By Carlie Connolly
Getting eloped in 1970 when times were different than they are today, Ernie Reimer and his wife, Sharon know what it takes to be married for 45 years.
It all began in Brandon, Manitoba in 1968 when one of Sharon’s girlfriends had a crush on one of Ernie’s friends who lived down the street from them. One day, her friend noticed them driving up the street, and there was a mailbox at the corner and she told Sharon to pretend they were mailing a letter when the guys drove by. She went along with it, and the boys stopped the car. Ernie was in the back seat, noticing Sharon. They locked eyes and two days later they went to a drive-in.
“Seven of us piled in our big old boaty car and we went to the drive in. There were four girls and three guys and after that it was history,” she said.
They moved out to Redcliff in 1972, leaving their families behind, not knowing a soul. They found the only place they could, as that was a time when the boom was on. They lived in a basement suite for around a year until they found another place.
“It was strange. 500 miles didn’t know a soul. I guess we were just too young to know any different.”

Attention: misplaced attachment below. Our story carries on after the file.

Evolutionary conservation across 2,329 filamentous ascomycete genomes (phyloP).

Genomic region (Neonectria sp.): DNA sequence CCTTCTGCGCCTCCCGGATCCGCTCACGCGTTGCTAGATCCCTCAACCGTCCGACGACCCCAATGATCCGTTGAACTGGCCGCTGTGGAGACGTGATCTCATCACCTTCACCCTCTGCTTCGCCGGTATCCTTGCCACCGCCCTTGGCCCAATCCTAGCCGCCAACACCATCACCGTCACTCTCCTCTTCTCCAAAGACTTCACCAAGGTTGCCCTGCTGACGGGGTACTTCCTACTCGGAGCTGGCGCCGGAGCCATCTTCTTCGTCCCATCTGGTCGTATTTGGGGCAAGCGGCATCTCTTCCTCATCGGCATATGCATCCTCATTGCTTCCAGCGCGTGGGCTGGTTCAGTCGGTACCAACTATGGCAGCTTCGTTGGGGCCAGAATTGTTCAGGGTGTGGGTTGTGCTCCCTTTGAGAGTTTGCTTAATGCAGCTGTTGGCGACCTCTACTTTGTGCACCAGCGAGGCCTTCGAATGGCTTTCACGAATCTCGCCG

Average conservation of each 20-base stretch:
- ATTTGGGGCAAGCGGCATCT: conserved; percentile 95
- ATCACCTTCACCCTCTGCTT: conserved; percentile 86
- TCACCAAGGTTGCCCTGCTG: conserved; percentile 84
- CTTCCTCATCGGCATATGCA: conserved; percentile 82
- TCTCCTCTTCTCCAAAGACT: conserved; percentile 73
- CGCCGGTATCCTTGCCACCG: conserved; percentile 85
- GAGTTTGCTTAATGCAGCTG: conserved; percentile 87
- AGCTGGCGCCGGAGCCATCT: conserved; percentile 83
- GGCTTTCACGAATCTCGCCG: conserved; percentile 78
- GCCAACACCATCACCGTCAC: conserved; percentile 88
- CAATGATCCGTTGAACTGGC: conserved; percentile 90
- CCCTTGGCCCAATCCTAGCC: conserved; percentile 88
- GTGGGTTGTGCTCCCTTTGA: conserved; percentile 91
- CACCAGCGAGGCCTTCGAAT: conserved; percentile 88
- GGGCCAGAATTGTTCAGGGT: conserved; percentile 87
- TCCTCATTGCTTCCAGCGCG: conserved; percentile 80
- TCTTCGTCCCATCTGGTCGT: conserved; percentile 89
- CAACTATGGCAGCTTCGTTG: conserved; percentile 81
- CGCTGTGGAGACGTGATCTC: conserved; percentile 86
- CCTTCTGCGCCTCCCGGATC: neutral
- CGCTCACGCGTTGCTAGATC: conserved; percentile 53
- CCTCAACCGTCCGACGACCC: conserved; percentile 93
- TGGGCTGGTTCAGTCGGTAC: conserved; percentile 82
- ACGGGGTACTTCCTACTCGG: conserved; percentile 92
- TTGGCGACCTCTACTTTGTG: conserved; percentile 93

Through trials and tribulations along the way, they got through it together. Sharon said marriage is all about discussion, forgiveness, respect and spending as much time as possible with one another to keep the relationship alive.
“We always felt that our kids were first and foremost. We had three kids in about four and a half years. And we always tried to do for our kids what we could because we grew up where our parents it was always work and there was no time for fun activities,” said Sharon.
Ernie said that one of the biggest struggles that contributed to stress was a shortage of money then and now. In his opinion, money is still one of the biggest stresses today when getting married, but he and his wife got through the struggles with communication.
When it comes to his favourite in his wife, it’s that she is a friend, companion and someone that he can talk to about anything.
“Companionship probably now would be the main driver. It’s your lifelong friend. You make you that commitment when you get married and I believe in that,” he said.
A lot has changed over the years from when they were together. Ernie said that nowadays people like to try out different personalities. He said a lot of people are meeting in bars today, whereas back in his day, a lot of ladies couldn’t go to bars on their own. They had to go with someone. In the bars, men couldn’t sit in the same section if they were single as the women and their partners, and so they were segregated.
The one thing that of course doesn’t occur much today are handwritten letters, but Sharon has held onto hers.
Back when she met Ernie, he was going to school in the Paw in Manitoba for his millwright trade and they saw each other the odd time on the weekend, but they wrote letters all the time to one another.
“I’ve saved the letters, I have them all. I couldn’t part with them.”